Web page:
Date of Award


Degree Type


Degree Name

Doctor of Philosophy (PhD)


Marriage and Family Therapy


Deborah Coolhart

Second Advisor

Ambika Krishnakumar


Black families;Black middle-class;Constructivist Grounded theory;Education;Parent-Child Relationships

Subject Categories

Psychology | Social and Behavioral Sciences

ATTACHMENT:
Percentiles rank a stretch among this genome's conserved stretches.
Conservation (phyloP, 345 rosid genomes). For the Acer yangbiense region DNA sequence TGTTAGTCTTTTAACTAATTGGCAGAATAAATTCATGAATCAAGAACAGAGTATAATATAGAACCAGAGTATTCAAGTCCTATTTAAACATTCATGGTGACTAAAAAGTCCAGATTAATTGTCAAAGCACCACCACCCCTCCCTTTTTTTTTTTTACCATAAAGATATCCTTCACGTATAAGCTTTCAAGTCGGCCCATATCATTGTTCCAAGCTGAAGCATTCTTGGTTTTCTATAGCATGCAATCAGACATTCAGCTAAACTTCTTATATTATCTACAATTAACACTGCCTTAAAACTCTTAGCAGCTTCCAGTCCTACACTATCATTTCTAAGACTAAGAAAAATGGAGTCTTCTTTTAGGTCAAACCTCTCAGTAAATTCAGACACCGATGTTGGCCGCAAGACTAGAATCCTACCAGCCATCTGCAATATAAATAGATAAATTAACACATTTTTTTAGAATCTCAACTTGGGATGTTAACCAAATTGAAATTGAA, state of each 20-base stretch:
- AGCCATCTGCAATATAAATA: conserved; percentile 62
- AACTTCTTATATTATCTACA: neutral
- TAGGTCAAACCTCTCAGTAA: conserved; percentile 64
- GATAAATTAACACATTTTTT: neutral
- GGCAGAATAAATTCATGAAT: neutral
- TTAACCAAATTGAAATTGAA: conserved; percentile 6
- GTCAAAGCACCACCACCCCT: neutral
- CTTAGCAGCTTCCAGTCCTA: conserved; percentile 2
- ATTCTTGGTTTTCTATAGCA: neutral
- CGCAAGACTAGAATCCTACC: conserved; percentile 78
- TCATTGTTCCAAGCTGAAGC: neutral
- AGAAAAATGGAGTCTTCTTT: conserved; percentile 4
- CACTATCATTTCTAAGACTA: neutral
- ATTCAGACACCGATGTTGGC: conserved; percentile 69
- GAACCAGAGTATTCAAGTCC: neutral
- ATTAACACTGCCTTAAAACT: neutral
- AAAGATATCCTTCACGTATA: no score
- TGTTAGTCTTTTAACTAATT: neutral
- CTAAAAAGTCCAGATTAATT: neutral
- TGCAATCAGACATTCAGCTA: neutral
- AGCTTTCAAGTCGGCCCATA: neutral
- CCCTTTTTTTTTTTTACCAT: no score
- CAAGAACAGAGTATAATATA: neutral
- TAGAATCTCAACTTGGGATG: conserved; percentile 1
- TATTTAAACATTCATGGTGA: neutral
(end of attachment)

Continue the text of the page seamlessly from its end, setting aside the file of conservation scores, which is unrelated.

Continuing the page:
The purpose of this study was to describe and explain the socialization process of Black middle-class families and explore how this shapes the parent-child relationship. The methodology that was used for this study was constructivist grounded theory. Also included within this methodology were theories and frameworks such as: Narrative Family therapy, contextual therapy, and the Intersectionality framework. Using semi-structured interviews, participants were asked to reflect upon their middle-class upbringing and to share how their socialization process shaped their relationship with their parents, both in the past and currently. There was an array of themes that were discovered from the results. Education being mandatory appeared to be participants' stories as they reflected upon education held as a high priority and participation in extracurricular activities was a requirement within many households, often used to help participants to become more well-rounded and to keep busy to stay out of trouble. This appeared to serve to support participants in becoming more well-rounded as well as to decrease involvement in risky activities. Racial socialization was another critical component of this process, where participants reported intergenerational experiences of navigating having "two strikes against them, and a concern about created a third and final strike against them." Racial socialization also looked different regionally, where participants from some areas of the country received more explicit messages about race compared to others elsewhere who received more implicit messages. Participants also noted conversations about religion, frequently referred to as the cornerstone within the Black community, an important aspect both within the Black community as well was interwoven in between values and lessons that were taught. The role of the extended family was found to be a source of support in mental and emotional ways for individuals in their families. Gender appeared to be another important aspect of this process that may have determined the types of messages that were received. Participants with siblings of opposite gender living in the home with them noticed this more than only child participants or participants with large age gaps between them and their siblings. Participants shared that when it comes to gender, "It's easy to baby the girls." Lastly, it was found that class played a significant role in their upbringings through affording them more opportunities, access to highly competitive education and other important resources. Additionally, this study indicated that there was a central theme around "doing one's best" which carried a different message than from the way in which we typically think of what this means. Participants indicated that they received underlying messages around doing your best really meaning needing to work harder than those around you, because of race. The role of the extended family can come in the form of many different types of support, for the Black middle-class, participants reported that their role served more so as a means to develop a sense of community and closeness in comparison to prior literature on low-income families who may also rely of extended family for additional means of support such as financial. All of these factors appeared to play a significant role in the socialization process of Black middle-class families. Many participants shared it to be challenging growing up within their households but despite those moments grew a closeness and appreciation of their parents that still continues. They also shared stories of compassion in acknowledging that their parents "did their best." While other participants continue to repair their relationships with their parents as result of their socialization process. Future studies should include parents of participants to gain more insight into parts of the socialization that only the parents of participants can provide. Keywords: Black middle-class, Black families, Education, Race, Parent-Child Relationships, Gender, Constructivist Grounded theory


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